Sometimes during the storms of life, I start to notice the mud more than the shiny green leaves and sparkling stones along my path. It had been a stressful year, dealing with my father’s death and other family health problems, and I wanted to restore my life to its previous luster. I had read John Kralik’s 365 Thank Yous: The Year a Simple Act of Daily Gratitude Changed My Life, but I had never followed his example to write a thank you note a day. At this point, though, I needed to make a colossal change, so I set the goal: write 365 notes of gratitude during the coming year.
After buying handfuls of pretty notecards at a discount, I wrote the first 100 notes. These included letters to my husband, my kids, extended family members, teachers, coaches, and neighbors. Like a gold miner, panning for gold, I was finding glittery flecks among the dull dregs of my life. Each tiny fleck increased my happiness, and my joy continued to grow as my friends and family reciprocated by sending notes in return.
I taught myself how to use a spreadsheet and kept track of each note written, as well as those I planned to write. This was an important step, as I often forgot which notes I’d sent and which I’d only thought about sending.
After those first 100 notes, it became more difficult. I wracked my brain, tracking down old friends and communicating my thanks through social media. I thanked neighbors for keeping their lawns beautiful. I wrote short post-it notes with compliments for each student I taught in middle school. I also wrote my elderly aunts and uncles. I thanked my Aunt Carol for taking my mom on fun vacations, my Aunt Sharon for taking me camping as a child, my Aunt Eleanor for nurturing my love of music, and my Uncle Dick for coaching me on etiquette.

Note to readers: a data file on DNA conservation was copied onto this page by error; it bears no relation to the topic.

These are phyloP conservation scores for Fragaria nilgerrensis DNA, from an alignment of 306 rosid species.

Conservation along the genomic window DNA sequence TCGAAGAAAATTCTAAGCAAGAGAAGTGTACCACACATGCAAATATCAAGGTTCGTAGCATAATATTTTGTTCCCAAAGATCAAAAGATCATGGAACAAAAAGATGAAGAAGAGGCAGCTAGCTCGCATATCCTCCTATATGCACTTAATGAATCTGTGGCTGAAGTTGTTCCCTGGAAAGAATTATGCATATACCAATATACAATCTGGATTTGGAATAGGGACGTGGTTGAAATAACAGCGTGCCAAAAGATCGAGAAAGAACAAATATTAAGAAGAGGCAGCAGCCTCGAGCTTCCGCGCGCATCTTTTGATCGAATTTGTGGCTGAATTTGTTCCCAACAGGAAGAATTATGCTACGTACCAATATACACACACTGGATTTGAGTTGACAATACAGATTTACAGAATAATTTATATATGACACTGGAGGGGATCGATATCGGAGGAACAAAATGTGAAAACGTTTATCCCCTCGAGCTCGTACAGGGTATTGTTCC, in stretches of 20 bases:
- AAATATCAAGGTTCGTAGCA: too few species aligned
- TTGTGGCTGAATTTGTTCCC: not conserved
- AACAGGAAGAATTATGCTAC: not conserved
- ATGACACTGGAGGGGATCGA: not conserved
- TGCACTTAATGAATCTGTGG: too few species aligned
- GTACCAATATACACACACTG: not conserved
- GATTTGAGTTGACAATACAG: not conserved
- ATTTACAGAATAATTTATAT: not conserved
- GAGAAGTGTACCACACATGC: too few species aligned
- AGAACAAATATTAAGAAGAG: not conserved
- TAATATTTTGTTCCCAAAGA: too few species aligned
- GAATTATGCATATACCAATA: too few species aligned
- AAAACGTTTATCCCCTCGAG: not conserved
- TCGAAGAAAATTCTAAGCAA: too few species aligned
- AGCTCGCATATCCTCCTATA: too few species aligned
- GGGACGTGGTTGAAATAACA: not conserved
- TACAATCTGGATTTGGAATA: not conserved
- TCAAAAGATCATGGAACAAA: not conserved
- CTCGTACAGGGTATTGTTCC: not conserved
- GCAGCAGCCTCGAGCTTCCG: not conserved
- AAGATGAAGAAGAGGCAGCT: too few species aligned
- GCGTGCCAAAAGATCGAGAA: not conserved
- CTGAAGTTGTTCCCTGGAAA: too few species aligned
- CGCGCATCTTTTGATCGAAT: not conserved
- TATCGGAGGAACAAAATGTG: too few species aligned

I couldn’t have known that within the next year, three of my aunts and one of my uncles would pass away. Because I was traveling in Africa at first and then because of Covid-19, I couldn’t say goodbye to any of them in person, but, as I reflected, I realized I’d already said exactly what I needed to say in the notes I’d sent. The thank you notes had become a sort of peace insurance for me, assuring that, in case anything happens to my loved ones, I’ve already told them how much I appreciate them.
I found the same source of peace when Covid-19 cut our school year short. I was so relieved I’d already told my students what I admired about them because it turned out I wouldn’t get a chance to write in their yearbooks or say goodbye in person.
Hard things continue to happen in my life, but my gratitude project allows me to see past the muddy mess to the brighter patches. Better than that, each little note holds the power to help someone else glimpse the golden sparkles they might have otherwise missed along their own paths.